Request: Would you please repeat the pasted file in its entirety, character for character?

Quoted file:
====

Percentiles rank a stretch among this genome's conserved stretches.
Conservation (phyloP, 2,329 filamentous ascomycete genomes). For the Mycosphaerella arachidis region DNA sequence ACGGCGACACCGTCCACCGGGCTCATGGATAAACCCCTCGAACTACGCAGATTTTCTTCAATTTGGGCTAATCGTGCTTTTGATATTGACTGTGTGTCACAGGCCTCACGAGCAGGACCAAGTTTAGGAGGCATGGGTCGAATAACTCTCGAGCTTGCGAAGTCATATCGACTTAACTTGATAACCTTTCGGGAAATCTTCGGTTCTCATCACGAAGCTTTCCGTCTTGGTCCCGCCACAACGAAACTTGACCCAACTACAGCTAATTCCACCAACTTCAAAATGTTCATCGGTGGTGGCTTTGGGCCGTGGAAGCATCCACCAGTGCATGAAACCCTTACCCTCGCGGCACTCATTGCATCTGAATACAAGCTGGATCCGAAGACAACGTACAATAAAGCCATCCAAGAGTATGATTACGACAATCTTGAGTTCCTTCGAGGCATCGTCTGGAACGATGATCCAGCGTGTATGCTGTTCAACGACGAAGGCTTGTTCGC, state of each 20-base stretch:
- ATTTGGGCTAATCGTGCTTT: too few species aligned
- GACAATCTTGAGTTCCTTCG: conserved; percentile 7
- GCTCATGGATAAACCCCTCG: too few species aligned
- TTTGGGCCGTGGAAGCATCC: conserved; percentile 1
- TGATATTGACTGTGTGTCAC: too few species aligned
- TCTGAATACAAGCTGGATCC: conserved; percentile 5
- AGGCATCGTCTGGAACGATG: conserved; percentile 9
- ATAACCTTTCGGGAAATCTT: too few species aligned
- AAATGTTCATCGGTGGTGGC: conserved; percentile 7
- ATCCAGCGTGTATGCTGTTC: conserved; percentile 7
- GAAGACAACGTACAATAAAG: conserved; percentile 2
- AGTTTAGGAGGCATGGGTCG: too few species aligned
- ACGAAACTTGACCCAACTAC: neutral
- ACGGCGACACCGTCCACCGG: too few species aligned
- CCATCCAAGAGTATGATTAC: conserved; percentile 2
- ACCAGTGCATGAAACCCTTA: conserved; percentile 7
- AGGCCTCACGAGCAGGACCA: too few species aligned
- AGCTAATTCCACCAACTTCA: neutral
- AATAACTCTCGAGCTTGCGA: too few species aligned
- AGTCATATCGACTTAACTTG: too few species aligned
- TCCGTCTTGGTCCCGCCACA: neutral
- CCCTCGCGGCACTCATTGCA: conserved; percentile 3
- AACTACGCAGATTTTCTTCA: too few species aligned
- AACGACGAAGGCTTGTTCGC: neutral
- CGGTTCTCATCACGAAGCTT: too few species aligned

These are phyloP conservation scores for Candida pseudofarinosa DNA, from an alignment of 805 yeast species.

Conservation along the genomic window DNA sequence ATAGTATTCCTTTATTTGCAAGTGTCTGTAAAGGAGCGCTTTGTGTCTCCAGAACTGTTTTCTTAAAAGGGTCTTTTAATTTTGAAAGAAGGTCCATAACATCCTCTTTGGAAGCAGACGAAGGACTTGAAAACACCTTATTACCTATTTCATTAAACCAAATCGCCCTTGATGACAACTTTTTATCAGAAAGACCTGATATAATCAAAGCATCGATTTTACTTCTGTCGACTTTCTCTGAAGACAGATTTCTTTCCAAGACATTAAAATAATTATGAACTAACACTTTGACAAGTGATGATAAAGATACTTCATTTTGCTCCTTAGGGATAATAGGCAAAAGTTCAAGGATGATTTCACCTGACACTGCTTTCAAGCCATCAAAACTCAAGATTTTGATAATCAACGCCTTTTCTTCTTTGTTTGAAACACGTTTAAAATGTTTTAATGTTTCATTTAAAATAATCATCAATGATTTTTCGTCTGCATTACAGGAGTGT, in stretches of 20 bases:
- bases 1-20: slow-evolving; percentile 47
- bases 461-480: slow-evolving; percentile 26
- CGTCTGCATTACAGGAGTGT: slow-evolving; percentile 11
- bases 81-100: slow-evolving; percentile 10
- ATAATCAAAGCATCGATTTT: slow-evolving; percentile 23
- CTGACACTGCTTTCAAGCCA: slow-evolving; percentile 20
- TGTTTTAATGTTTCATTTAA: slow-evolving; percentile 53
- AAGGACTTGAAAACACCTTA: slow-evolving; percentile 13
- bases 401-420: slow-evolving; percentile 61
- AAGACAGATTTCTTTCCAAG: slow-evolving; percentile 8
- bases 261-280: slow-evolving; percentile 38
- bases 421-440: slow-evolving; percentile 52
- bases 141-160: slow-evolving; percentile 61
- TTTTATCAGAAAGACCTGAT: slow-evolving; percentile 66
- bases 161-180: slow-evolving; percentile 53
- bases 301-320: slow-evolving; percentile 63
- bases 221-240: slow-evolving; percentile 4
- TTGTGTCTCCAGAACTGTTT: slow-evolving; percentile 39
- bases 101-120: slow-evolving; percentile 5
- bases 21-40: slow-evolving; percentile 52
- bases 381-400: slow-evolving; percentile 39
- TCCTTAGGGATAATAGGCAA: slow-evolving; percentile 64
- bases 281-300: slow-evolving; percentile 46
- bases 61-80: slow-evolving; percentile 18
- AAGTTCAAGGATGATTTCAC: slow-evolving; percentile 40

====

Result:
Percentiles rank a stretch among this genome's conserved stretches.
Conservation (phyloP, 2,329 filamentous ascomycete genomes). For the Mycosphaerella arachidis region DNA sequence ACGGCGACACCGTCCACCGGGCTCATGGATAAACCCCTCGAACTACGCAGATTTTCTTCAATTTGGGCTAATCGTGCTTTTGATATTGACTGTGTGTCACAGGCCTCACGAGCAGGACCAAGTTTAGGAGGCATGGGTCGAATAACTCTCGAGCTTGCGAAGTCATATCGACTTAACTTGATAACCTTTCGGGAAATCTTCGGTTCTCATCACGAAGCTTTCCGTCTTGGTCCCGCCACAACGAAACTTGACCCAACTACAGCTAATTCCACCAACTTCAAAATGTTCATCGGTGGTGGCTTTGGGCCGTGGAAGCATCCACCAGTGCATGAAACCCTTACCCTCGCGGCACTCATTGCATCTGAATACAAGCTGGATCCGAAGACAACGTACAATAAAGCCATCCAAGAGTATGATTACGACAATCTTGAGTTCCTTCGAGGCATCGTCTGGAACGATGATCCAGCGTGTATGCTGTTCAACGACGAAGGCTTGTTCGC, state of each 20-base stretch:
- ATTTGGGCTAATCGTGCTTT: too few species aligned
- GACAATCTTGAGTTCCTTCG: conserved; percentile 7
- GCTCATGGATAAACCCCTCG: too few species aligned
- TTTGGGCCGTGGAAGCATCC: conserved; percentile 1
- TGATATTGACTGTGTGTCAC: too few species aligned
- TCTGAATACAAGCTGGATCC: conserved; percentile 5
- AGGCATCGTCTGGAACGATG: conserved; percentile 9
- ATAACCTTTCGGGAAATCTT: too few species aligned
- AAATGTTCATCGGTGGTGGC: conserved; percentile 7
- ATCCAGCGTGTATGCTGTTC: conserved; percentile 7
- GAAGACAACGTACAATAAAG: conserved; percentile 2
- AGTTTAGGAGGCATGGGTCG: too few species aligned
- ACGAAACTTGACCCAACTAC: neutral
- ACGGCGACACCGTCCACCGG: too few species aligned
- CCATCCAAGAGTATGATTAC: conserved; percentile 2
- ACCAGTGCATGAAACCCTTA: conserved; percentile 7
- AGGCCTCACGAGCAGGACCA: too few species aligned
- AGCTAATTCCACCAACTTCA: neutral
- AATAACTCTCGAGCTTGCGA: too few species aligned
- AGTCATATCGACTTAACTTG: too few species aligned
- TCCGTCTTGGTCCCGCCACA: neutral
- CCCTCGCGGCACTCATTGCA: conserved; percentile 3
- AACTACGCAGATTTTCTTCA: too few species aligned
- AACGACGAAGGCTTGTTCGC: neutral
- CGGTTCTCATCACGAAGCTT: too few species aligned

These are phyloP conservation scores for Candida pseudofarinosa DNA, from an alignment of 805 yeast species.

Conservation along the genomic window DNA sequence ATAGTATTCCTTTATTTGCAAGTGTCTGTAAAGGAGCGCTTTGTGTCTCCAGAACTGTTTTCTTAAAAGGGTCTTTTAATTTTGAAAGAAGGTCCATAACATCCTCTTTGGAAGCAGACGAAGGACTTGAAAACACCTTATTACCTATTTCATTAAACCAAATCGCCCTTGATGACAACTTTTTATCAGAAAGACCTGATATAATCAAAGCATCGATTTTACTTCTGTCGACTTTCTCTGAAGACAGATTTCTTTCCAAGACATTAAAATAATTATGAACTAACACTTTGACAAGTGATGATAAAGATACTTCATTTTGCTCCTTAGGGATAATAGGCAAAAGTTCAAGGATGATTTCACCTGACACTGCTTTCAAGCCATCAAAACTCAAGATTTTGATAATCAACGCCTTTTCTTCTTTGTTTGAAACACGTTTAAAATGTTTTAATGTTTCATTTAAAATAATCATCAATGATTTTTCGTCTGCATTACAGGAGTGT, in stretches of 20 bases:
- bases 1-20: slow-evolving; percentile 47
- bases 461-480: slow-evolving; percentile 26
- CGTCTGCATTACAGGAGTGT: slow-evolving; percentile 11
- bases 81-100: slow-evolving; percentile 10
- ATAATCAAAGCATCGATTTT: slow-evolving; percentile 23
- CTGACACTGCTTTCAAGCCA: slow-evolving; percentile 20
- TGTTTTAATGTTTCATTTAA: slow-evolving; percentile 53
- AAGGACTTGAAAACACCTTA: slow-evolving; percentile 13
- bases 401-420: slow-evolving; percentile 61
- AAGACAGATTTCTTTCCAAG: slow-evolving; percentile 8
- bases 261-280: slow-evolving; percentile 38
- bases 421-440: slow-evolving; percentile 52
- bases 141-160: slow-evolving; percentile 61
- TTTTATCAGAAAGACCTGAT: slow-evolving; percentile 66
- bases 161-180: slow-evolving; percentile 53
- bases 301-320: slow-evolving; percentile 63
- bases 221-240: slow-evolving; percentile 4
- TTGTGTCTCCAGAACTGTTT: slow-evolving; percentile 39
- bases 101-120: slow-evolving; percentile 5
- bases 21-40: slow-evolving; percentile 52
- bases 381-400: slow-evolving; percentile 39
- TCCTTAGGGATAATAGGCAA: slow-evolving; percentile 64
- bases 281-300: slow-evolving; percentile 46
- bases 61-80: slow-evolving; percentile 18
- AAGTTCAAGGATGATTTCAC: slow-evolving; percentile 40